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Hawaiʻi Telescopes Discover Origins of ‘Blue Binary Planetoids’

April 8, 2017, 12:06 PM HST (Updated April 7, 2017, 6:50 PM) · 0 Comments
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Artist’s conception of a loosely tethered binary planetoid pair like those studied by Fraser et al. in this work which led to the conclusion that Neptune’s shepherding of them to the Kuiper Belt as gradual and gentle in nature. Credit: Gemini Observatoryy/AURA, artwork by Joy Pollard.

A team of researchers have made a new discovery using data gathered by Gemini Telescope and Canada-France Hawaii Telescope on Maunakea revealing how distant planetoids arrived in the outer reaches of the Kuiper Belt.

The Kuiper Belt consists of a massive swarm of icy, small planetoids on the outskirts of our Solar System. Much of these far-flung inhabitants are known as red Cold Classical Kuiper Belt Objects (CCKBO), which are thought to have formed where they currently orbit during the early stages of the Solar System.

But some celestial objects in this outer belt are oddball objects known as “blue binaries,” owing to their cooler color. Scientists have theorized that these loosely bound pairs of blue planetoids arrived in the outer reaches of the Solar System through the force of Neptune’s gravitational pull.

This migration is thought to have happened several billion years ago during profound changes to the orbits of Jupiter, Saturn, Uranus and Neptune.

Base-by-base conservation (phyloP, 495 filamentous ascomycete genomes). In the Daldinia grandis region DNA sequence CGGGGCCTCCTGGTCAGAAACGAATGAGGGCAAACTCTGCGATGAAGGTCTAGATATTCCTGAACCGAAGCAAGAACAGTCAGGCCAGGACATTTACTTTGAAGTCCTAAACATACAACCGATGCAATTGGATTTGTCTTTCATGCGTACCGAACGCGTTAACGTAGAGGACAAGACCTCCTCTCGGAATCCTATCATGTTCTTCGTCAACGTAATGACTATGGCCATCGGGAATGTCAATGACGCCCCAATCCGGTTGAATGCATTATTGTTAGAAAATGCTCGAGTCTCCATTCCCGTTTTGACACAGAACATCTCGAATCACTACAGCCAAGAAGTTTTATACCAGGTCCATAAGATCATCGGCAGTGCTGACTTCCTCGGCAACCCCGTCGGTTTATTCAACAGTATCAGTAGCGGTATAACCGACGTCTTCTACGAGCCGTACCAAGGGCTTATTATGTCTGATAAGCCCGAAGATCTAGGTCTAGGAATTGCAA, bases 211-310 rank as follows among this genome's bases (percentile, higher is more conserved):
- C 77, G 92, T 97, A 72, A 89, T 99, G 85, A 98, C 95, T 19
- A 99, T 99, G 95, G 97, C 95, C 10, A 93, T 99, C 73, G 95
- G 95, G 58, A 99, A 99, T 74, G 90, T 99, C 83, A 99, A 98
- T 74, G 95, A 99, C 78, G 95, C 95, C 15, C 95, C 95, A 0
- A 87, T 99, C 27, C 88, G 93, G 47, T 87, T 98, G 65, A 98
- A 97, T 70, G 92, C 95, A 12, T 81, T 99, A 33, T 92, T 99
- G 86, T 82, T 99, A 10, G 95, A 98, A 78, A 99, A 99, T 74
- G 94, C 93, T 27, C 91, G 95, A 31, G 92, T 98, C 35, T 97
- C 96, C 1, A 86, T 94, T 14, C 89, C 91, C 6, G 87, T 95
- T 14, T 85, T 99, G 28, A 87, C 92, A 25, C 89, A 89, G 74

Data used in the study was collected between both Gemini Telescope and Canada-France Hawaii Telescope, working in a significant coordinated effort to capture light traveling billions of miles through our Solar System. They were published in the April 4 issue of the journal Nature Astronomy.

The Gemini North telescope (foreground, right) with the Canada-France-Hawaii Telescope in background (left). Image obtained during observations for Col-OSSOS and both telescopes are pointing at the same target.Credit: Gemini Observatory/AURA, photo by Joy Pollard.

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The research team, led by Wes Fraser of Queen’s University in Belfast, UK, measured data collected from both telescopes that revealed the colors of peculiar new CCKBO pairs as part of the Colours of the Outer Solar System Origins Survey (Col-OSSOS).

Fraser found that although these blue binaries have a very subtle gravitational bond, they could be influenced by Neptune’s gravitational force over a distance of at least four AU (four times the distance between the Earth and Sun).

Coauthor of the study and Gemini Astronomer Megan Schwamb said these objects give us a unique window into the ancient history of our Solar System, offering fossils from eons beyond human history.

“This research has opened the window to new aspects of understanding the early stages of planet growth,” added Fraser. “We now have a solid handle on how and where these blue binaries originated.”

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